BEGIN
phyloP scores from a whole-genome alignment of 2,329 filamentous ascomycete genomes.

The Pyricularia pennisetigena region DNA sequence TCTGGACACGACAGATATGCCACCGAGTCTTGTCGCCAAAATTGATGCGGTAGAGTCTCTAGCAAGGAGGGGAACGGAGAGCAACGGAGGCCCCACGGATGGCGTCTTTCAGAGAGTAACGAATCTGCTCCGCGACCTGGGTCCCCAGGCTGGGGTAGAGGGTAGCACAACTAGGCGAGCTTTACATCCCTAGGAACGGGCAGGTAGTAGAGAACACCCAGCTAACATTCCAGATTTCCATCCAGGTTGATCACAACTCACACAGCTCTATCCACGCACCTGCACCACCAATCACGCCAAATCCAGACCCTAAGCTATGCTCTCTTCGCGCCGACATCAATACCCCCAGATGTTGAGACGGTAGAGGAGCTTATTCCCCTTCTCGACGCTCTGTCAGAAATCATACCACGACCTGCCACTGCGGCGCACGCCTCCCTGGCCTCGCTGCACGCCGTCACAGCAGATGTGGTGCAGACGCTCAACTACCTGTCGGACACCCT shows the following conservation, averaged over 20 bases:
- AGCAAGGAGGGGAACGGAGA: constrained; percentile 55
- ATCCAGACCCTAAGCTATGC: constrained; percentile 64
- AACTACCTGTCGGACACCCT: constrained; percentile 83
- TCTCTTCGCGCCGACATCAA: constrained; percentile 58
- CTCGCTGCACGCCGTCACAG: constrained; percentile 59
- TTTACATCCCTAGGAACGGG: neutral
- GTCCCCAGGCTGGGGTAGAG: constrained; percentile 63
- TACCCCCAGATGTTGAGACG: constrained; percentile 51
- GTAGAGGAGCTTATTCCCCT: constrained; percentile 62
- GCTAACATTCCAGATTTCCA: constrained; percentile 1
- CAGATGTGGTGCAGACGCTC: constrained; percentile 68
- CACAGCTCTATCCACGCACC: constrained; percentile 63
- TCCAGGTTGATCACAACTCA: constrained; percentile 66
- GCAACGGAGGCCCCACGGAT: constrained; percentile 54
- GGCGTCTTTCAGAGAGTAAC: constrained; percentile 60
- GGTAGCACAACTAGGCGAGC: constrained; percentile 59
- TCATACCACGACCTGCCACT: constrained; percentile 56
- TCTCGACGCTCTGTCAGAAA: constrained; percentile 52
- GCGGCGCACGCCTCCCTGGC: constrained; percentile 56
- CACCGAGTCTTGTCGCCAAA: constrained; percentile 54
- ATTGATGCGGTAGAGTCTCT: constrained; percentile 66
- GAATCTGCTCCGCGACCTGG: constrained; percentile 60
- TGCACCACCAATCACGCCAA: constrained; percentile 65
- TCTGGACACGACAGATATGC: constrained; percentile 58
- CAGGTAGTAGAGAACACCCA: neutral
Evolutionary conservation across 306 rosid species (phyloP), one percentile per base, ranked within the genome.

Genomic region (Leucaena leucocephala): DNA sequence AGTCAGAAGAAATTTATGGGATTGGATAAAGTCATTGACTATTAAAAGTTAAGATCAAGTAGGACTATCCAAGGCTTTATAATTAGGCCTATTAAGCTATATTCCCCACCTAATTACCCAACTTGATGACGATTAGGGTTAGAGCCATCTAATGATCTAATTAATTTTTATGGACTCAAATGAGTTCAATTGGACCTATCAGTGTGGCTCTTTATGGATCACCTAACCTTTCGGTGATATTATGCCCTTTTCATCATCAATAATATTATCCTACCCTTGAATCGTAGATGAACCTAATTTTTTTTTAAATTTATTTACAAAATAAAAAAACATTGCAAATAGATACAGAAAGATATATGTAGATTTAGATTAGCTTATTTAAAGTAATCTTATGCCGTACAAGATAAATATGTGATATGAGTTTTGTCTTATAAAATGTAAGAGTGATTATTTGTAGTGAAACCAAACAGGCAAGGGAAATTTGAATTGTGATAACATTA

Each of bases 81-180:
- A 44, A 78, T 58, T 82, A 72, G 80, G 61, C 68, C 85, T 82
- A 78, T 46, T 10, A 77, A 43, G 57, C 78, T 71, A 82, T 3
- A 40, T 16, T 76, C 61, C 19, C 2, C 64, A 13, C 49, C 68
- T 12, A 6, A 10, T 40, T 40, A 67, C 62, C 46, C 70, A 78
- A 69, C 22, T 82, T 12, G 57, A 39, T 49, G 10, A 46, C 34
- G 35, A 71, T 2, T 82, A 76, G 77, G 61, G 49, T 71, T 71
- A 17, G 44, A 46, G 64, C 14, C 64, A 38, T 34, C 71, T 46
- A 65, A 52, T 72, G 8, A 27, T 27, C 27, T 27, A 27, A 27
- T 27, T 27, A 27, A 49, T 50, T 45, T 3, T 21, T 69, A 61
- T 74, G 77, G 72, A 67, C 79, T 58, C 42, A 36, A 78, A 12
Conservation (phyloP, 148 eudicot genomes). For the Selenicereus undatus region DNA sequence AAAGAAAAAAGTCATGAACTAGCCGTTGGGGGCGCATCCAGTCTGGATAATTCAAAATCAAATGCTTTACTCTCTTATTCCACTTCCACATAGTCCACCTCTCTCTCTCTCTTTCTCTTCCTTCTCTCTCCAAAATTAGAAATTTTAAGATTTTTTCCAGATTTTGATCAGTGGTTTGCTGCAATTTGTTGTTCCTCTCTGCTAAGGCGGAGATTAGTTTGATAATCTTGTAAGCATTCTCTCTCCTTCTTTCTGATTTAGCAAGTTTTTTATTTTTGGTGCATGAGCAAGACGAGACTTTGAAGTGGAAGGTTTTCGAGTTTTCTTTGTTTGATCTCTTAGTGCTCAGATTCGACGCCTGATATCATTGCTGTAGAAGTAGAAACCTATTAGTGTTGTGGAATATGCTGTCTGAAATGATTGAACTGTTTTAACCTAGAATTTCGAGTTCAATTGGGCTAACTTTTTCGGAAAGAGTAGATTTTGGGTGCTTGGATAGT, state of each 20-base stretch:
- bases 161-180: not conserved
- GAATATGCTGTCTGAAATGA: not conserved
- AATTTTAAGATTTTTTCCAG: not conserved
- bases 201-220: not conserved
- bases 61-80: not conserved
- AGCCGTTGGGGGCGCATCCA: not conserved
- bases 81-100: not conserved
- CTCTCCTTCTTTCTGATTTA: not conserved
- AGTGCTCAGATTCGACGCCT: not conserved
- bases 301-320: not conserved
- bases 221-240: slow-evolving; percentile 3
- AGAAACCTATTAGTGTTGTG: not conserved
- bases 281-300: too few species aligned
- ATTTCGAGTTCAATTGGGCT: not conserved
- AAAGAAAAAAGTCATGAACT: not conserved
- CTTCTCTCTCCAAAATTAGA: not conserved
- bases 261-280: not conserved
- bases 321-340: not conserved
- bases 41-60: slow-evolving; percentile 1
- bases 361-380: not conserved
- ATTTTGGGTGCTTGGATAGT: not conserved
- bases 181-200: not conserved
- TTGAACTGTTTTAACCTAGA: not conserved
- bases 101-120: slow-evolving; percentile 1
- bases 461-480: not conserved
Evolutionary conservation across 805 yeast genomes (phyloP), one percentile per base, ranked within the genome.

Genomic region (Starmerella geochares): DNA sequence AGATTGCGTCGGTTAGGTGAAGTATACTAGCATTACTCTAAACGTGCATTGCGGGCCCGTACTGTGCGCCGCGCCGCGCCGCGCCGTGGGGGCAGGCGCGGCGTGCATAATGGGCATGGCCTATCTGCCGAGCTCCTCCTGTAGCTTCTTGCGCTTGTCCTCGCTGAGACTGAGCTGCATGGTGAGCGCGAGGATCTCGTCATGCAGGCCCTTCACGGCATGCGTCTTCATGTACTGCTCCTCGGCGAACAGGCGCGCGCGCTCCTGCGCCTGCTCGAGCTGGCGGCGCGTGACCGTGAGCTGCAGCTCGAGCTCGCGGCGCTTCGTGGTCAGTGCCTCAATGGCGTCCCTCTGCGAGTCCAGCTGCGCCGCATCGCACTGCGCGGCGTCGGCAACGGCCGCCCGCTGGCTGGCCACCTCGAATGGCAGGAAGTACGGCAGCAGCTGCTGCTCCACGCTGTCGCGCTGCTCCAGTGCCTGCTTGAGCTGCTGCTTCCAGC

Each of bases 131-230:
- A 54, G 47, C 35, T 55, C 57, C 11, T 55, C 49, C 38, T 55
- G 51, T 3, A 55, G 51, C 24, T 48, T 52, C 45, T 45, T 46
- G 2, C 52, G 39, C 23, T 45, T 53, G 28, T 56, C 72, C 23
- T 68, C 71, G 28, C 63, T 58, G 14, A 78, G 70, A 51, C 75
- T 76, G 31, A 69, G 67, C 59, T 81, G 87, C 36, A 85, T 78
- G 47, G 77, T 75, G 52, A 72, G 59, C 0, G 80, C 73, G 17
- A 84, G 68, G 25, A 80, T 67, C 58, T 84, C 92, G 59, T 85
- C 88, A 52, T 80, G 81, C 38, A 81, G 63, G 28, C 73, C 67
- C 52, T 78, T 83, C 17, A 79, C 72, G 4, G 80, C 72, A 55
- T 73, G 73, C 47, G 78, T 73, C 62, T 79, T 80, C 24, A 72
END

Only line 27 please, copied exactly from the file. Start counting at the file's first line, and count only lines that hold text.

- CAGGTAGTAGAGAACACCCA: neutral